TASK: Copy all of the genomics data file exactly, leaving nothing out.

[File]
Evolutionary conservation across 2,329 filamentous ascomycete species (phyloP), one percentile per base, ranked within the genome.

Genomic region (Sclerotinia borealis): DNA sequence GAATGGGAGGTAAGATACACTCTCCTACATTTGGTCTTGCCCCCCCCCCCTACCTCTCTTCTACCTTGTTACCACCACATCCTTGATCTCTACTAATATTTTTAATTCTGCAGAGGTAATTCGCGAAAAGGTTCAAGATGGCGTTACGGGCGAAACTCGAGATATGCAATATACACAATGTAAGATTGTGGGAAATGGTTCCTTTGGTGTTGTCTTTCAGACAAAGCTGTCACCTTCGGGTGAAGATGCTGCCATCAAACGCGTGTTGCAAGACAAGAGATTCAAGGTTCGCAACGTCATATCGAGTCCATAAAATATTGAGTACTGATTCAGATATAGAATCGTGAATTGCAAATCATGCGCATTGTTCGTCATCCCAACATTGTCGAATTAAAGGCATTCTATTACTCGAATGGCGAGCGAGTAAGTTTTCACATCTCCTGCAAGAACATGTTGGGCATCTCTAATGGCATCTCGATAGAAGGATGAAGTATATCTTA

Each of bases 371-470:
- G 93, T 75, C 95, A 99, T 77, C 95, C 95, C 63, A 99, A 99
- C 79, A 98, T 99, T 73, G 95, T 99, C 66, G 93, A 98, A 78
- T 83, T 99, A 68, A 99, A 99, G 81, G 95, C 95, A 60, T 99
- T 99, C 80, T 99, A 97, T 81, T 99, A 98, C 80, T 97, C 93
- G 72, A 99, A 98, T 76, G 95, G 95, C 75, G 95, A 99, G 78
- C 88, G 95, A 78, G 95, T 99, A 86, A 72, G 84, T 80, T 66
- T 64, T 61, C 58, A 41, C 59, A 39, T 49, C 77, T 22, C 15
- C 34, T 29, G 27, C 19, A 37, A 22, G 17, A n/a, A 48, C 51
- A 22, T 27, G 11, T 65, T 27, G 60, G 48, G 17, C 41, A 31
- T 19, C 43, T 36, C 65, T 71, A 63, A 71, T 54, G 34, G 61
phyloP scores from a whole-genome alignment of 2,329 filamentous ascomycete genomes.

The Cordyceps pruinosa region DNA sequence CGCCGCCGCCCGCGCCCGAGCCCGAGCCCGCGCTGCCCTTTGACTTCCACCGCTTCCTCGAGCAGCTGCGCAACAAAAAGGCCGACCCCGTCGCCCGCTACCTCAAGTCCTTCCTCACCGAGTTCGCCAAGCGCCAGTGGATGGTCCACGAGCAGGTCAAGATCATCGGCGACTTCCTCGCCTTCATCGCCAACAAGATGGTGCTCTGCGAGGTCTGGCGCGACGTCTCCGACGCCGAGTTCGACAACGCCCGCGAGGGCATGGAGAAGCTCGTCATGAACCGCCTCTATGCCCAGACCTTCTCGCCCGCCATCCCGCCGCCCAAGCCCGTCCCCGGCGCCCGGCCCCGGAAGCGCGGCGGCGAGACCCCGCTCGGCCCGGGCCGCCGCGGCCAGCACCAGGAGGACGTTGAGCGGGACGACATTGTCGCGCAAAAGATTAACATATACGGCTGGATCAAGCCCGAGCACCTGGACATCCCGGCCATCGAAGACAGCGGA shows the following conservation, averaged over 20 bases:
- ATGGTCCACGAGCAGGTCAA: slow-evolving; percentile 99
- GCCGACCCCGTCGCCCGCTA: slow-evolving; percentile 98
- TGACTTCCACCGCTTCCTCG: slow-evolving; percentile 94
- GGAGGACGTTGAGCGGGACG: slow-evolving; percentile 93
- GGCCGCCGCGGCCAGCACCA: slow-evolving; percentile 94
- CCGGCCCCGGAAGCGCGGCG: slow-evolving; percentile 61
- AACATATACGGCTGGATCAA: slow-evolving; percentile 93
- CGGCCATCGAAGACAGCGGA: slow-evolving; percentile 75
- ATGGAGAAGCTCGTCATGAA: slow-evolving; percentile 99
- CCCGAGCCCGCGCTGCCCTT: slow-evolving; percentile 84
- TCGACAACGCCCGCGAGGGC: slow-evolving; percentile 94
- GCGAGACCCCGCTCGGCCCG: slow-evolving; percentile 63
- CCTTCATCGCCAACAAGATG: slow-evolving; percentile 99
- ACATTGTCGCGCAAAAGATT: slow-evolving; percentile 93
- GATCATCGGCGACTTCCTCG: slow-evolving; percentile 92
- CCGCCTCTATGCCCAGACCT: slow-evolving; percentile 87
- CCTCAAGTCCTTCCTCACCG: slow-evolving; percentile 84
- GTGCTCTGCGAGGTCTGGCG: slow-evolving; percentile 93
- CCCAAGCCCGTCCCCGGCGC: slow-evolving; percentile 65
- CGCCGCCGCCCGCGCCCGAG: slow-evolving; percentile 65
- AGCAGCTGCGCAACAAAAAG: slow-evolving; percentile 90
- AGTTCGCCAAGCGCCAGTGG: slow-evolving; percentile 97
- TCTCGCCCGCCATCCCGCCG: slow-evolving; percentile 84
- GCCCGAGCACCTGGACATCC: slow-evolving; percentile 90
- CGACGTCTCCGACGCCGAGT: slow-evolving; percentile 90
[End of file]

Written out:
Evolutionary conservation across 2,329 filamentous ascomycete species (phyloP), one percentile per base, ranked within the genome.

Genomic region (Sclerotinia borealis): DNA sequence GAATGGGAGGTAAGATACACTCTCCTACATTTGGTCTTGCCCCCCCCCCCTACCTCTCTTCTACCTTGTTACCACCACATCCTTGATCTCTACTAATATTTTTAATTCTGCAGAGGTAATTCGCGAAAAGGTTCAAGATGGCGTTACGGGCGAAACTCGAGATATGCAATATACACAATGTAAGATTGTGGGAAATGGTTCCTTTGGTGTTGTCTTTCAGACAAAGCTGTCACCTTCGGGTGAAGATGCTGCCATCAAACGCGTGTTGCAAGACAAGAGATTCAAGGTTCGCAACGTCATATCGAGTCCATAAAATATTGAGTACTGATTCAGATATAGAATCGTGAATTGCAAATCATGCGCATTGTTCGTCATCCCAACATTGTCGAATTAAAGGCATTCTATTACTCGAATGGCGAGCGAGTAAGTTTTCACATCTCCTGCAAGAACATGTTGGGCATCTCTAATGGCATCTCGATAGAAGGATGAAGTATATCTTA

Each of bases 371-470:
- G 93, T 75, C 95, A 99, T 77, C 95, C 95, C 63, A 99, A 99
- C 79, A 98, T 99, T 73, G 95, T 99, C 66, G 93, A 98, A 78
- T 83, T 99, A 68, A 99, A 99, G 81, G 95, C 95, A 60, T 99
- T 99, C 80, T 99, A 97, T 81, T 99, A 98, C 80, T 97, C 93
- G 72, A 99, A 98, T 76, G 95, G 95, C 75, G 95, A 99, G 78
- C 88, G 95, A 78, G 95, T 99, A 86, A 72, G 84, T 80, T 66
- T 64, T 61, C 58, A 41, C 59, A 39, T 49, C 77, T 22, C 15
- C 34, T 29, G 27, C 19, A 37, A 22, G 17, A n/a, A 48, C 51
- A 22, T 27, G 11, T 65, T 27, G 60, G 48, G 17, C 41, A 31
- T 19, C 43, T 36, C 65, T 71, A 63, A 71, T 54, G 34, G 61
phyloP scores from a whole-genome alignment of 2,329 filamentous ascomycete genomes.

The Cordyceps pruinosa region DNA sequence CGCCGCCGCCCGCGCCCGAGCCCGAGCCCGCGCTGCCCTTTGACTTCCACCGCTTCCTCGAGCAGCTGCGCAACAAAAAGGCCGACCCCGTCGCCCGCTACCTCAAGTCCTTCCTCACCGAGTTCGCCAAGCGCCAGTGGATGGTCCACGAGCAGGTCAAGATCATCGGCGACTTCCTCGCCTTCATCGCCAACAAGATGGTGCTCTGCGAGGTCTGGCGCGACGTCTCCGACGCCGAGTTCGACAACGCCCGCGAGGGCATGGAGAAGCTCGTCATGAACCGCCTCTATGCCCAGACCTTCTCGCCCGCCATCCCGCCGCCCAAGCCCGTCCCCGGCGCCCGGCCCCGGAAGCGCGGCGGCGAGACCCCGCTCGGCCCGGGCCGCCGCGGCCAGCACCAGGAGGACGTTGAGCGGGACGACATTGTCGCGCAAAAGATTAACATATACGGCTGGATCAAGCCCGAGCACCTGGACATCCCGGCCATCGAAGACAGCGGA shows the following conservation, averaged over 20 bases:
- ATGGTCCACGAGCAGGTCAA: slow-evolving; percentile 99
- GCCGACCCCGTCGCCCGCTA: slow-evolving; percentile 98
- TGACTTCCACCGCTTCCTCG: slow-evolving; percentile 94
- GGAGGACGTTGAGCGGGACG: slow-evolving; percentile 93
- GGCCGCCGCGGCCAGCACCA: slow-evolving; percentile 94
- CCGGCCCCGGAAGCGCGGCG: slow-evolving; percentile 61
- AACATATACGGCTGGATCAA: slow-evolving; percentile 93
- CGGCCATCGAAGACAGCGGA: slow-evolving; percentile 75
- ATGGAGAAGCTCGTCATGAA: slow-evolving; percentile 99
- CCCGAGCCCGCGCTGCCCTT: slow-evolving; percentile 84
- TCGACAACGCCCGCGAGGGC: slow-evolving; percentile 94
- GCGAGACCCCGCTCGGCCCG: slow-evolving; percentile 63
- CCTTCATCGCCAACAAGATG: slow-evolving; percentile 99
- ACATTGTCGCGCAAAAGATT: slow-evolving; percentile 93
- GATCATCGGCGACTTCCTCG: slow-evolving; percentile 92
- CCGCCTCTATGCCCAGACCT: slow-evolving; percentile 87
- CCTCAAGTCCTTCCTCACCG: slow-evolving; percentile 84
- GTGCTCTGCGAGGTCTGGCG: slow-evolving; percentile 93
- CCCAAGCCCGTCCCCGGCGC: slow-evolving; percentile 65
- CGCCGCCGCCCGCGCCCGAG: slow-evolving; percentile 65
- AGCAGCTGCGCAACAAAAAG: slow-evolving; percentile 90
- AGTTCGCCAAGCGCCAGTGG: slow-evolving; percentile 97
- TCTCGCCCGCCATCCCGCCG: slow-evolving; percentile 84
- GCCCGAGCACCTGGACATCC: slow-evolving; percentile 90
- CGACGTCTCCGACGCCGAGT: slow-evolving; percentile 90